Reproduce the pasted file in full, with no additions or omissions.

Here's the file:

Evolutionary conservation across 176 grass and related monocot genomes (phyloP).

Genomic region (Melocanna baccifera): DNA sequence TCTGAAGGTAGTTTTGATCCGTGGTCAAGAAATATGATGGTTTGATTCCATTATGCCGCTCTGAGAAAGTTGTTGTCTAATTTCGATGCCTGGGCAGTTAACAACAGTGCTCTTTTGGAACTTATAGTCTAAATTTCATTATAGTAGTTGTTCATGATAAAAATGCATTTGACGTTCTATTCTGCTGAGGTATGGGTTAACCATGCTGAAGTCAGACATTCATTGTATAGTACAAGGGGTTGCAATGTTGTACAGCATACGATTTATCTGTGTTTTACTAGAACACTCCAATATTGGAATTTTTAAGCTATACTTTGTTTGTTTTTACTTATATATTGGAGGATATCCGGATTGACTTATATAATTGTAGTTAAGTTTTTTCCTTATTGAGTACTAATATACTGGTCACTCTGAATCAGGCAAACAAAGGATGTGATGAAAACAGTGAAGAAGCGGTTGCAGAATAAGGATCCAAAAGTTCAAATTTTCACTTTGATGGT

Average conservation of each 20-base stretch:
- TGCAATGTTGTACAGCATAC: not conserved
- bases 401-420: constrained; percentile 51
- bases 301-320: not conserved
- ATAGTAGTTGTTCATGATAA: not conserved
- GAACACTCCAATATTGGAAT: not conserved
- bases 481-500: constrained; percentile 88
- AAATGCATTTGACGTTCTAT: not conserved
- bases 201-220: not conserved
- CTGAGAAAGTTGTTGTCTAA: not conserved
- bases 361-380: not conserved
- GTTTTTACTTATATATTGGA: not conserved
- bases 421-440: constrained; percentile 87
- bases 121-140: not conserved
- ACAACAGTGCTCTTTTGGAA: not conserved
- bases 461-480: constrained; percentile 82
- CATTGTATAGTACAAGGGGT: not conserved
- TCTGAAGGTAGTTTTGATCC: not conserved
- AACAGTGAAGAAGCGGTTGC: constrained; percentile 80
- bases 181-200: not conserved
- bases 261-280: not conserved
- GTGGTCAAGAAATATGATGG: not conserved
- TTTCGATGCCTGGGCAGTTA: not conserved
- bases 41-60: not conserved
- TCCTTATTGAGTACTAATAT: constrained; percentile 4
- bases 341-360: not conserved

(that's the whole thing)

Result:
Evolutionary conservation across 176 grass and related monocot genomes (phyloP).

Genomic region (Melocanna baccifera): DNA sequence TCTGAAGGTAGTTTTGATCCGTGGTCAAGAAATATGATGGTTTGATTCCATTATGCCGCTCTGAGAAAGTTGTTGTCTAATTTCGATGCCTGGGCAGTTAACAACAGTGCTCTTTTGGAACTTATAGTCTAAATTTCATTATAGTAGTTGTTCATGATAAAAATGCATTTGACGTTCTATTCTGCTGAGGTATGGGTTAACCATGCTGAAGTCAGACATTCATTGTATAGTACAAGGGGTTGCAATGTTGTACAGCATACGATTTATCTGTGTTTTACTAGAACACTCCAATATTGGAATTTTTAAGCTATACTTTGTTTGTTTTTACTTATATATTGGAGGATATCCGGATTGACTTATATAATTGTAGTTAAGTTTTTTCCTTATTGAGTACTAATATACTGGTCACTCTGAATCAGGCAAACAAAGGATGTGATGAAAACAGTGAAGAAGCGGTTGCAGAATAAGGATCCAAAAGTTCAAATTTTCACTTTGATGGT

Average conservation of each 20-base stretch:
- TGCAATGTTGTACAGCATAC: not conserved
- bases 401-420: constrained; percentile 51
- bases 301-320: not conserved
- ATAGTAGTTGTTCATGATAA: not conserved
- GAACACTCCAATATTGGAAT: not conserved
- bases 481-500: constrained; percentile 88
- AAATGCATTTGACGTTCTAT: not conserved
- bases 201-220: not conserved
- CTGAGAAAGTTGTTGTCTAA: not conserved
- bases 361-380: not conserved
- GTTTTTACTTATATATTGGA: not conserved
- bases 421-440: constrained; percentile 87
- bases 121-140: not conserved
- ACAACAGTGCTCTTTTGGAA: not conserved
- bases 461-480: constrained; percentile 82
- CATTGTATAGTACAAGGGGT: not conserved
- TCTGAAGGTAGTTTTGATCC: not conserved
- AACAGTGAAGAAGCGGTTGC: constrained; percentile 80
- bases 181-200: not conserved
- bases 261-280: not conserved
- GTGGTCAAGAAATATGATGG: not conserved
- TTTCGATGCCTGGGCAGTTA: not conserved
- bases 41-60: not conserved
- TCCTTATTGAGTACTAATAT: constrained; percentile 4
- bases 341-360: not conserved